Nought weigh I, who my song doth praise or blame, Ne strive to win renown, or pass the rest :

With Mepherds fits not follow Aying fame,
But feed his flocks in fields, where falls him beft.

I wote my rimes been rough, and rudely dreft ;
The fitter they, my careful case to frame :

Enough is me to paint out my unreft,
And pour my piteous plaints out in the fame.

The God of shepherds, Tityrus is dead,
Who taught me homely, as I can, to make :

He, whilft he lived was the sovereign head Of shepherds all, that been with love ytake.

Well couth he wail his woes, and lightly flake The flames, which love within his heart had bred,

And tell us merry tales, to keep us wake, The while our Sheep about us safely fed.

Now dead he is, and lieth wrapt in lead, (O why should death on him such outrage show!

And all his pafling skill with him is filed, The fame whereof doth daily greater grow.

But if on me some little drops would low Of that the spring was in his learned hed,

I soon would learn these woods to wail my woe, And teach the trees their trickling tears to shed.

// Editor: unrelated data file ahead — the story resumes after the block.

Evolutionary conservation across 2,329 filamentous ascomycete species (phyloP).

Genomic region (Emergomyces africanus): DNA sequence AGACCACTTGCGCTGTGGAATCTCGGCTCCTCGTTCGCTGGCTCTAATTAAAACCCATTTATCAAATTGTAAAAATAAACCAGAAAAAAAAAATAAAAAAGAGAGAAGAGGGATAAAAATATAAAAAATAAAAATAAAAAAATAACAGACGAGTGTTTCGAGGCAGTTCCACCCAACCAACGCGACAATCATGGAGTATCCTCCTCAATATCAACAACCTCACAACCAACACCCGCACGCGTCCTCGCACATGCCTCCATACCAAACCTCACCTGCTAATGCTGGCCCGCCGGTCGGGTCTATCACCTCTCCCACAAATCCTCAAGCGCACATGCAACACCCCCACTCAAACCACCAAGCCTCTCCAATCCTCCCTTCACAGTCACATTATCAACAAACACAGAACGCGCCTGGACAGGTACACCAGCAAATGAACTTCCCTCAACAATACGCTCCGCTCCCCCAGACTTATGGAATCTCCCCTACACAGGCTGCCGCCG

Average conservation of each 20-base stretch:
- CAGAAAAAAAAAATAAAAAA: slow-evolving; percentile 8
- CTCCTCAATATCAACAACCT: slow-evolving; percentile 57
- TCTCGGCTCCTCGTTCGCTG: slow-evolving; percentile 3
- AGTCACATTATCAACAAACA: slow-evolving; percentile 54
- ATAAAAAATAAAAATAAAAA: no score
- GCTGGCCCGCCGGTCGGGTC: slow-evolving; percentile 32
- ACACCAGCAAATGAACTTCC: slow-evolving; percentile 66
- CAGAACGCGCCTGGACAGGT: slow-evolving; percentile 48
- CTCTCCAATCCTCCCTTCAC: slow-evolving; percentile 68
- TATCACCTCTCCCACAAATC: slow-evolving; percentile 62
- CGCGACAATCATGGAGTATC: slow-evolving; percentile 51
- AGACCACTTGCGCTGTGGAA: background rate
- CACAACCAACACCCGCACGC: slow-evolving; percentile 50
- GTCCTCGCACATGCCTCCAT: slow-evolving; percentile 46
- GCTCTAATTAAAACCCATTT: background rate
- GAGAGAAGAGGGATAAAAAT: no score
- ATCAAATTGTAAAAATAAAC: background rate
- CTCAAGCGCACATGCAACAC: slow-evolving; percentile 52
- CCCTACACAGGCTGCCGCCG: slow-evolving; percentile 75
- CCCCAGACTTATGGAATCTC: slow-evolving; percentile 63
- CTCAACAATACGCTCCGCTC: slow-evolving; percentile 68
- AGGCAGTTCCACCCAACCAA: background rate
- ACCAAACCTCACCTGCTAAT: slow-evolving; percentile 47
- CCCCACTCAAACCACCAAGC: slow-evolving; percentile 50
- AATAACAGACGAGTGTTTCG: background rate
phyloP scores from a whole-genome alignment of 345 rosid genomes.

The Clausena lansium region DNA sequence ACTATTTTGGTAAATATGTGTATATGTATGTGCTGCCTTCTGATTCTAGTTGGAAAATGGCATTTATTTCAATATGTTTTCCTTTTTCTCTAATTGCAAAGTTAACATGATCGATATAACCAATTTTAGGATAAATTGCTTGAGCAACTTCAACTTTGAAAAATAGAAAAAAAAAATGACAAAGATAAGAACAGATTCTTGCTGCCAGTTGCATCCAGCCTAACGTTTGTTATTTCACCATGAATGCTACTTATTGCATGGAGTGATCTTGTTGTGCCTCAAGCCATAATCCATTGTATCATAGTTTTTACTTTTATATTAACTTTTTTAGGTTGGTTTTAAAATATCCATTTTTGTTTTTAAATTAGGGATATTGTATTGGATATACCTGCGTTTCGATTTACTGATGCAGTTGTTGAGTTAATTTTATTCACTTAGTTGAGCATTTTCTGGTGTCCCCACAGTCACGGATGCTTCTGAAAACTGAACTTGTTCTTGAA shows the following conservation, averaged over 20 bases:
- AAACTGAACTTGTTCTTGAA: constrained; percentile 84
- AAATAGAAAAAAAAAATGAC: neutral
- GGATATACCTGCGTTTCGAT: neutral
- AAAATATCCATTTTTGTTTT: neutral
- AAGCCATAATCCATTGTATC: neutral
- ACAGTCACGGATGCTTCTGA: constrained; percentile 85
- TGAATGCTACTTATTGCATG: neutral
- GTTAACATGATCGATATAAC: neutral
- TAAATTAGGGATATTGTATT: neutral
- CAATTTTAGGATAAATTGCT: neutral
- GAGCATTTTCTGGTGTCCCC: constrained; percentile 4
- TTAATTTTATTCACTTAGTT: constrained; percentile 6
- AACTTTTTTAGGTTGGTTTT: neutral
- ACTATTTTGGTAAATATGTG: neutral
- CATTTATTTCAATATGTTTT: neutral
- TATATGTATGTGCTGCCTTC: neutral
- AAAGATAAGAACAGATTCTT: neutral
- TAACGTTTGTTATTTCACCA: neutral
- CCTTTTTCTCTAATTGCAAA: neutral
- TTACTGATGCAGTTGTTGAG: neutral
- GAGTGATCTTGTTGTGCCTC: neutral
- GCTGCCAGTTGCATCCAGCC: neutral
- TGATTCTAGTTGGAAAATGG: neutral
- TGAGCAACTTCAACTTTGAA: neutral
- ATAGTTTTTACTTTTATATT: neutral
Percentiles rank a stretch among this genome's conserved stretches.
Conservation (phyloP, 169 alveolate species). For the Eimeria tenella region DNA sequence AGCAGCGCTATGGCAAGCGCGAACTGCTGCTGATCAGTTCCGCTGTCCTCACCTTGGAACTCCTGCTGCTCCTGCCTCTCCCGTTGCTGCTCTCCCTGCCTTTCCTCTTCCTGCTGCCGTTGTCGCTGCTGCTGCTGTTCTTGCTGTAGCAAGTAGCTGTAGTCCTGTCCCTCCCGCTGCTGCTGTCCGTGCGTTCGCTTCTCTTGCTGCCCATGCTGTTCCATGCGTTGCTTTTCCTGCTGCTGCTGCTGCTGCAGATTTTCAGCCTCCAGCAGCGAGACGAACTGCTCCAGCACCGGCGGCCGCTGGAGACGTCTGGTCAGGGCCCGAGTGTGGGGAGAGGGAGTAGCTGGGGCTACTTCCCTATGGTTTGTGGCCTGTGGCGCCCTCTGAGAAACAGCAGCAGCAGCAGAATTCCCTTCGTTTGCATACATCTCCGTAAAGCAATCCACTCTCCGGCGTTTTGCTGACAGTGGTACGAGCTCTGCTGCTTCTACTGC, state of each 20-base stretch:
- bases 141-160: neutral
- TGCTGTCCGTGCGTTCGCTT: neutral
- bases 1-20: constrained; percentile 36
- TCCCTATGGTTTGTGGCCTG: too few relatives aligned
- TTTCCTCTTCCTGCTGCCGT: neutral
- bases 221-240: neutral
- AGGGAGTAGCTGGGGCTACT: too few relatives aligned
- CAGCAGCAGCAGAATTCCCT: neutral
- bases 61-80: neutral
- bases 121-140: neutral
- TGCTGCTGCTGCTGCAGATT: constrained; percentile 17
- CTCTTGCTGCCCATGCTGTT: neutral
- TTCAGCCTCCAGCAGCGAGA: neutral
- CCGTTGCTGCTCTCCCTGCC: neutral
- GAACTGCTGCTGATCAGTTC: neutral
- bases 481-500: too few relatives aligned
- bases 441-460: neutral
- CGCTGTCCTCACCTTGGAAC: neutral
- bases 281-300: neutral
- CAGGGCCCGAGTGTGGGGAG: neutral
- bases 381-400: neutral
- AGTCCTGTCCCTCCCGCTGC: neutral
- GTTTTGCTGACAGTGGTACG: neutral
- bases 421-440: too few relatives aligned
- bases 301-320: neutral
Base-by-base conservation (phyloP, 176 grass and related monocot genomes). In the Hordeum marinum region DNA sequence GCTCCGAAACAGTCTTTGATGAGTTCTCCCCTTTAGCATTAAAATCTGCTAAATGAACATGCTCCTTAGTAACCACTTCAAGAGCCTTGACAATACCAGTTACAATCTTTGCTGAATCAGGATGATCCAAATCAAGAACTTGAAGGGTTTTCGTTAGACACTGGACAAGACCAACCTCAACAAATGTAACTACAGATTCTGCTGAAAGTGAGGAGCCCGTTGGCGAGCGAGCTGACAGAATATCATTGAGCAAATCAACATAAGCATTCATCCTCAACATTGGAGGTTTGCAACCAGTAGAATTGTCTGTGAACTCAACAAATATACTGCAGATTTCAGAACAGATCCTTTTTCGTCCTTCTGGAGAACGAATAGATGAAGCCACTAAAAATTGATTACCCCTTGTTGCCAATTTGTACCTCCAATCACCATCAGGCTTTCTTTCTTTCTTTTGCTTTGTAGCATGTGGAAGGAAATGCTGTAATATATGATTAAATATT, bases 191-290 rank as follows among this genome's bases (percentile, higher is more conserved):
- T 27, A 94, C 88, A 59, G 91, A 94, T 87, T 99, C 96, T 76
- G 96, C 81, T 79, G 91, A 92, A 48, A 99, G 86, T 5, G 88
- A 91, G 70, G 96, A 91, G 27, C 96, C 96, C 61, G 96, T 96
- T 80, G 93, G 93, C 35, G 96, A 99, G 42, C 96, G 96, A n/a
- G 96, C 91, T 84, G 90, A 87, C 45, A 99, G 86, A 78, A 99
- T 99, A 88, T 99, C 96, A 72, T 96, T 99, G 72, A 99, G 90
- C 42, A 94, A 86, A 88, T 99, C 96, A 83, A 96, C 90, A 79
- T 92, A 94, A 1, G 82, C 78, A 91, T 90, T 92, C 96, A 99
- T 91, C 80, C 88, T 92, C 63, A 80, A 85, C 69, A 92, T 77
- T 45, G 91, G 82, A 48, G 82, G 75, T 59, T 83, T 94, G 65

Then should my plaints, caus'd of discourtesee, As messengers of this my painful plight,

Fly to my love, wherever that the be. And pierce her heart with point of worthy wight;

As the deserves, that wrought so deadly spight. And thou, Menalcas, that by treachery

Didft underfong my lass to wax so light, Should'It well be known for such thy villiany.

But fince I am not, as I wish I were, Ye gentle Shepherds, which your flocks do feed,

Whether on hills or dales, or other where, Bear witness all of this so wicked deed :

And tell the lass, whose flower is woxe a weed, And faultless faith is turn'd to faithless feere,

That she the truest shepherd's heart made bleed, That lives on earth, and loved her most dear.


O! careful Colin, I lament thy case, Thy tears would make the hardest Aint to flow!

Ah! faithless Rosalind, and void of grace, That are the root of all this rueful woe!

But now is time, I guess, homeward to go: Then rise, ye blessed flocks, and home apace,

Left night with stealing steps do you foreslo, And wet your tender lambs, that by you trace.

By the following eclogue the reader will perceive that Mr. Philips has, in imitation of Spencer, preserved in his Paltorals many antiquated words, which, tho' they are discarded from polite conversation, may naturally be sup. posed ftill to have place among the shepherds, and other rusticks in the country. We have made choice of his se. cond eclogue, because it is brought home to his own business, and contains a complaint against those who had spoken ill of him and his writings.

Mr. PHILIP s's second Paftoral.

Is it not Colinet I lonesome see